It may be hard to remember now but many people believed that Barack Obama's presidency would take the country into a post-racial era, where, as Martin Luther King Jr. once dreamed, people would be judged not "by the color of their skin but by the content of their character."
But as the last few years of police killings of black men (and even the political rise of Donald Trump) have made clear the country still has a long way to go when it comes to race. So it's no surprise that the last few years have seen an explosion of works seeking to look at the issue of American race relations by going all the way back to the source of the problem: slavery.
We've had the movies "12 Years a Slave" and "Django Unchained;" the TV series "Underground" and "Roots," the latter harder-edged than the 1977 original; and books, with the publication just this summer of Yaa Gyasi's "Homecoming," Colson Whitehead's "The Underground Railroad" and Ben Winters' "Underground Airlines."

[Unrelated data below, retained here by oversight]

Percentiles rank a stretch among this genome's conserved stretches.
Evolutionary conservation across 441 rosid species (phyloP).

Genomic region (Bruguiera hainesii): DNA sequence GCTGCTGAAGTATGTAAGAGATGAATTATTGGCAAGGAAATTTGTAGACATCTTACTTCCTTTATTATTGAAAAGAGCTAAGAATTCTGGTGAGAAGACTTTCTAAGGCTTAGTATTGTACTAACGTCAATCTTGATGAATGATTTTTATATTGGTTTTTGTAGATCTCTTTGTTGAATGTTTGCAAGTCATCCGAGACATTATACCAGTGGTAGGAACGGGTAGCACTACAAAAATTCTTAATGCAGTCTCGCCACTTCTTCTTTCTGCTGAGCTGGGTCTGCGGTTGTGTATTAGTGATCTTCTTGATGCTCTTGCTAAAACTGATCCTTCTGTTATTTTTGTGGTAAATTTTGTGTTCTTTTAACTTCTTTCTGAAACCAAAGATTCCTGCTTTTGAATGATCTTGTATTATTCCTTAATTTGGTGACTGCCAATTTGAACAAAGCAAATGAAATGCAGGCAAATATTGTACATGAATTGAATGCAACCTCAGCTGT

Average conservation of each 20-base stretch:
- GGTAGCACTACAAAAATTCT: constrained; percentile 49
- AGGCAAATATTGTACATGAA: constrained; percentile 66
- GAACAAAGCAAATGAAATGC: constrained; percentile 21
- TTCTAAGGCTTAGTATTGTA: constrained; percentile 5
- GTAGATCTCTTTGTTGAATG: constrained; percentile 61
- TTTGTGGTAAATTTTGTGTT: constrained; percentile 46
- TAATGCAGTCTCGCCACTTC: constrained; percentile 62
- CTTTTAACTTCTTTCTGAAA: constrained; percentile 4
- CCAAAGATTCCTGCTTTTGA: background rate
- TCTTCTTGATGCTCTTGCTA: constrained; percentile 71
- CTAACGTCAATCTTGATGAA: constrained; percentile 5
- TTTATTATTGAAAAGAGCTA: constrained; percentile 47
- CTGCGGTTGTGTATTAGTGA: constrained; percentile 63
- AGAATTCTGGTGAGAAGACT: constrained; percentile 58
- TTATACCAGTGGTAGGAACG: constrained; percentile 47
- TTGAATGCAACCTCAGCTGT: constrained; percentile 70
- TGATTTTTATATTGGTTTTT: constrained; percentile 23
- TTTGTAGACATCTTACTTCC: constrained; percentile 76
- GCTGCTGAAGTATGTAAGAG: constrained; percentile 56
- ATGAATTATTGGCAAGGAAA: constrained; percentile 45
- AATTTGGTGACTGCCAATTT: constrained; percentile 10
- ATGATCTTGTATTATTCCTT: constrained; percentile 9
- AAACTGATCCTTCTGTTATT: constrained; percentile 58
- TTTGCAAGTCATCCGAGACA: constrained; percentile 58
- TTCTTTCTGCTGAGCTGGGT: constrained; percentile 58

Now, this week, two shows on that theme have opened off-Broadway. The first is Underground Railroad Game, a satire created by and starring Jennifer Kidwell, who is black, and Scott Sheppard, who is white, as two-grade school teachers who have their students re-enact slavery.
People are raving about this show, which is currently scheduled to play at Ars Nova only through Oct. 15 and I don't know if I'll get to it before it closes but you can read more about it by clicking here and you can listen to what the very smart folks at the Maxamoo podcast have to say about it by clicking here.
The other show is New York Theatre Workshop's production of Nat Turner in Jerusalem, a lyrical reimagining of the night before the execution of Turner, the Virginia slave preacher who lead a failed uprising in 1831 and who is also the subject of the new movie "The Birth of a Nation" that is scheduled to open next week.
I've seen the NYTW production, which features a powerful performance by Phillip James Brannon as Turner, but I usually stand down on posting full reviews of shows that I've written about elsewhere. And this time I got the chance to interview Nat Turner's young playwright Nathan Alan Davis for TDF Stages. I hope you'll give our conversation a read, which you can do by clicking here.
And, of course, I hope that all the conversations these works engender will begin to make things better.
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